Macer acted and directed for the stage and screen and made one short film before writing, producing, and directing Park Day, a film that chronicles twenty-four hours during which several adolescents confront situations that will determine the direction they take as they move toward adulthood. Described as "an updated African-American variation on American Graffiti," the film is set in Macer's hometown, Springfield, Missouri, and revolves around the city's commemoration of a 1906 public lynching that effectively undercut the gains the black community had made in Springfield up to that time. Park Day won the Audience Award at the Urban World Film Festival and was shown on Starz Cable Network.
As an actor, Macer has appeared in a range of films and television programs, including Dragon: The Bruce Lee Story and The Beast, "Harts of the West," "Homefront," "Star Trek: The Next Generation," "NYPD Blue," "CSI: Crime Scene Investigaion," " 24," and "Navy NCIS."
Charles Ramiriz Berg, whose books include Latino Images in Film: Stereotypes, Subversion, and Resistance and Cinema of Solitude: A Critical Study of Mexican Film, 1967-1983, will also speak on Monday afternoon. In a presentation to begin at 3:30 p.m. - 5:00 p.m., he will give DWDI participants an historical overview of Latino film representations before discussing some of the more complex and more progressive images that are beginning to emerge in the work of Latino directors, and, to his surprise, even in commercials. In Latino Images in Film, Dr. Ramirez Berg indicates that studying stereotypes has significant benefits, not least among them "the fact that studying stereotypes takes one back to the social sciences, and that provides a way to connect film criticism with lived experience." Understanding films within social and historical contexts makes sense since "images of Latinos in American film exist not in a vacuum but as part of a larger discourse on Otherness in the United States.... Stereotypes are part of a social conversation that reveals the mainstream's attitudes about Others."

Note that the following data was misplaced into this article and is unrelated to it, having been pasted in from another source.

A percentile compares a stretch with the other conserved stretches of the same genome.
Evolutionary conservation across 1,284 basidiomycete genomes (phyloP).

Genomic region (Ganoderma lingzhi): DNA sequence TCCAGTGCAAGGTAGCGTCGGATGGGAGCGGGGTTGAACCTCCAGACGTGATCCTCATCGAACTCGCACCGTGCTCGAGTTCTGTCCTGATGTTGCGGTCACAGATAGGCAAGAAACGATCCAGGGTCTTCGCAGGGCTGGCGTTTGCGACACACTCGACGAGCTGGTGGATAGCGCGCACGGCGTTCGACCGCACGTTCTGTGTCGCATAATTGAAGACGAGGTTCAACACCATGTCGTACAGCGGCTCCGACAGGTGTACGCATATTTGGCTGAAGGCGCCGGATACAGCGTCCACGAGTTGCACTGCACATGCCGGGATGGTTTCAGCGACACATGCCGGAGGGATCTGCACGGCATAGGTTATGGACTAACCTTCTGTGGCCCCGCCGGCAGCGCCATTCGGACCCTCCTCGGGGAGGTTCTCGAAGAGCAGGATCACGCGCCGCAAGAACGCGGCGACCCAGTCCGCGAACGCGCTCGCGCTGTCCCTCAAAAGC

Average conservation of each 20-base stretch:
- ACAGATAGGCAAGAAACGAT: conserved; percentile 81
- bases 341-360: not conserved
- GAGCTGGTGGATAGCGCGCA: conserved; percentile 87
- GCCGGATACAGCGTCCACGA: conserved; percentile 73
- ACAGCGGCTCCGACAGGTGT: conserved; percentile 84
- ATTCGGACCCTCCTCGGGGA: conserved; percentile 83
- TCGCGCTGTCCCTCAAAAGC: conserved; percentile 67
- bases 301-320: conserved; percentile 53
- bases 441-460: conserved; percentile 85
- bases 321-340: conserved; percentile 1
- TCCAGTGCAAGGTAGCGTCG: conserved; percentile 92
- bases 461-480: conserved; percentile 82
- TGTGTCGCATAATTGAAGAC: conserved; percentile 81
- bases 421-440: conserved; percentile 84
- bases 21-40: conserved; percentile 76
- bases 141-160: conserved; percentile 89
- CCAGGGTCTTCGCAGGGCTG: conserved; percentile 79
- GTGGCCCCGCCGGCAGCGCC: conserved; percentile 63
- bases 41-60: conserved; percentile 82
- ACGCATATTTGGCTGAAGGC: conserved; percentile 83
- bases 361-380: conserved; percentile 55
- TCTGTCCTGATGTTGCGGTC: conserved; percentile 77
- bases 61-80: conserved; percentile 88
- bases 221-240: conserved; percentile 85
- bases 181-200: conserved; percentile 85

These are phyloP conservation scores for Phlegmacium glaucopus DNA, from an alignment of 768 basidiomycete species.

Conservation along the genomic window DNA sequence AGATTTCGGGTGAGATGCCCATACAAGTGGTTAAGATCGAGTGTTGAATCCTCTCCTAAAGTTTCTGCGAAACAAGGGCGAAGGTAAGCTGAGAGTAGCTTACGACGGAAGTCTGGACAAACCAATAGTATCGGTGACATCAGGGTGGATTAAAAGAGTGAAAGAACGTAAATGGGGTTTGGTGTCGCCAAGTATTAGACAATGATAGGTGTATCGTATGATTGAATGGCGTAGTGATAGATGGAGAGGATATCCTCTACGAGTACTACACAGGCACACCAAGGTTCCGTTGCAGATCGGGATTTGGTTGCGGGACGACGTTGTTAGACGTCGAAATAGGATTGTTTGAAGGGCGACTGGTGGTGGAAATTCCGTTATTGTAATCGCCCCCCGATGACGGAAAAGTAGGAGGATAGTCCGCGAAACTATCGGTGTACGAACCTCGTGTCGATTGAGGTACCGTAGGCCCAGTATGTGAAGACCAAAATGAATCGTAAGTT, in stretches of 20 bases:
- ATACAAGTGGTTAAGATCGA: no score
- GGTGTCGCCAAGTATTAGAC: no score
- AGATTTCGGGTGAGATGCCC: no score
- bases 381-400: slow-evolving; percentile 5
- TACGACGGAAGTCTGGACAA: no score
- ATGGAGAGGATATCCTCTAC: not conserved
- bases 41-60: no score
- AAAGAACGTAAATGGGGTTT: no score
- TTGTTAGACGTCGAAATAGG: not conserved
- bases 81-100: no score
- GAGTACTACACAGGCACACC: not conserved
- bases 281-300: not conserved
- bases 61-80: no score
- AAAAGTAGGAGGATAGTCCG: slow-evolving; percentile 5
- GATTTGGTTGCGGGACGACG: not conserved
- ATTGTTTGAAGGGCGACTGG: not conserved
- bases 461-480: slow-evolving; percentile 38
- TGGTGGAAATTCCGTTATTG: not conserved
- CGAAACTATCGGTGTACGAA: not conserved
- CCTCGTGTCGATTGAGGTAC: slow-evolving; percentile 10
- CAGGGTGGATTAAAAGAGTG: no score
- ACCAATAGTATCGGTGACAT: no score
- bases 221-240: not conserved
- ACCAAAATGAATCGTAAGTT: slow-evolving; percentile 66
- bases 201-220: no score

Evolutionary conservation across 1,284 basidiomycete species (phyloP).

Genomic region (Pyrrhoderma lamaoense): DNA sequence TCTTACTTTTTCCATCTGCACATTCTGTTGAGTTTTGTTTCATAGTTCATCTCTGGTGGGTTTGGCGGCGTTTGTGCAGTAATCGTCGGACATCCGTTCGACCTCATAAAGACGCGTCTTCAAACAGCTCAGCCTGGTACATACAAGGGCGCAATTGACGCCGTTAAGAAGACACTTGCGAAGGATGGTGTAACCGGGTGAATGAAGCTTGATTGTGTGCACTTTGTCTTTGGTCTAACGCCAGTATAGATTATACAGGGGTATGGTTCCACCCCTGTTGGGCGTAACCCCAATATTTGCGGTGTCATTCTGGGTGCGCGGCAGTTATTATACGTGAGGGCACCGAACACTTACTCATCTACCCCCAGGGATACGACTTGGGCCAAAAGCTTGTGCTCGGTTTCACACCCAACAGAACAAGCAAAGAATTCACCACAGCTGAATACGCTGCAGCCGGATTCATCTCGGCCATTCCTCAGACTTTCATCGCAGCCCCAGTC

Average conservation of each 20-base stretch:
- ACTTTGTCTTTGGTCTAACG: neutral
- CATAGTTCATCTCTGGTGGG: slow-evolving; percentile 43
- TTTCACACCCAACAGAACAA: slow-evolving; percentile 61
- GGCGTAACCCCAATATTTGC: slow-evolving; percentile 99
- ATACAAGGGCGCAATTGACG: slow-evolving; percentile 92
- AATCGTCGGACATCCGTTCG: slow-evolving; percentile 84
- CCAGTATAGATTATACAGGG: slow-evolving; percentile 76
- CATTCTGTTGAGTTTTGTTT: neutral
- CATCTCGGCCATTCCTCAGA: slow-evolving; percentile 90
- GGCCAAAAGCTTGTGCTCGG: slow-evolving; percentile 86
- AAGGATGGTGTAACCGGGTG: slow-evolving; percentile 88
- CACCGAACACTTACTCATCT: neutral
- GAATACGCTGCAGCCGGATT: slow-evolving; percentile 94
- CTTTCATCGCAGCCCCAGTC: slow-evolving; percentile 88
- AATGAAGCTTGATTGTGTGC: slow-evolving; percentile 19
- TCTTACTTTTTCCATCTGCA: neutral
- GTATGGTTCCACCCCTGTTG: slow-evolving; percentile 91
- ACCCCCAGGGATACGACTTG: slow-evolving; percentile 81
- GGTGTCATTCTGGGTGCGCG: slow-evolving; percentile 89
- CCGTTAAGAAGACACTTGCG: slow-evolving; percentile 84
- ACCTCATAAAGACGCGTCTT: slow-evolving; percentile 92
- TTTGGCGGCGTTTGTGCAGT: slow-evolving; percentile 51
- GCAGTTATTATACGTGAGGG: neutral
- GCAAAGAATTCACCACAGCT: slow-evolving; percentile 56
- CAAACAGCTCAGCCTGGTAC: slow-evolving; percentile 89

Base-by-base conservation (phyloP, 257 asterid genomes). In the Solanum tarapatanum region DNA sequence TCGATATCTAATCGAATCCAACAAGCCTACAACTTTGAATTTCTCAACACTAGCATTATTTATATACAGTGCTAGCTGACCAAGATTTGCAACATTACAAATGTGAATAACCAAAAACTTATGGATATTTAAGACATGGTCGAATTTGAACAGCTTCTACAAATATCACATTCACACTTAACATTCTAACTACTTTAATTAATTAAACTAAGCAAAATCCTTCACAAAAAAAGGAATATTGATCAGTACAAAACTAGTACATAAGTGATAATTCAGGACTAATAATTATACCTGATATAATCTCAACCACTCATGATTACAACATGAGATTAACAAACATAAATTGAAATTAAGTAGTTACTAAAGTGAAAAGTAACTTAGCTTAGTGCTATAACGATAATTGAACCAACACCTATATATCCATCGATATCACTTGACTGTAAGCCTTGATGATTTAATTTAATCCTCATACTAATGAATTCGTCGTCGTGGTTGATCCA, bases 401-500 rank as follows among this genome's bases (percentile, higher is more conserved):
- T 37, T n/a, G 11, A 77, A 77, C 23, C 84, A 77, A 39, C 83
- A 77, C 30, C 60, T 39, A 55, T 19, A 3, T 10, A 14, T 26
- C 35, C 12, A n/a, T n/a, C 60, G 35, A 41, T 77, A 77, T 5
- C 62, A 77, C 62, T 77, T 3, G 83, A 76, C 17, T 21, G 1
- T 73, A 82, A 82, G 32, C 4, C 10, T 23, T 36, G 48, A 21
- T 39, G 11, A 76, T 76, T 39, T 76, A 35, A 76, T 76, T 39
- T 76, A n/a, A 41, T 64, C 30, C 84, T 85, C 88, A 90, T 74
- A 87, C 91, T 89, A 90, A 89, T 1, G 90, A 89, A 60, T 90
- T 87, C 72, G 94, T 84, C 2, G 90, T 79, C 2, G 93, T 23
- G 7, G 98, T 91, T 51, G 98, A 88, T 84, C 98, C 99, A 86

Dr. Ramirez Berg has written many articles on Latinos in U.S.A. films in addition to Latino Images in Film; he has also written screenplays and has published fiction and poetry. With Chicana poet Pat Mora, he wrote a children's book, The Poinsettia. A University Distinguished Teaching Professor, he has received multiple teaching awards, including the 2004 Chancellor's Council Outstanding Teaching Award for excellence in undergraduate teaching at the University of Texas at Austin where he teaches film history and criticism courses as well as courses in screenwriting and narrative.
All of the DWDI presentations will be given in the Grand Ballroom of the University Union. (Click here for registration information.)
DWDI Planning Committee members include: J. Q. Adams, Western Illinois University; Richard Hazley, Trinity Higher Education Corporation; Nancy Kwang Johnson, Western Illinois University; Frances Murphy, Eastern Illinois University; Joyce Reed, Lincoln College; William O. Miller, Principia College; and Janice R. Welsch, Western Illinois University.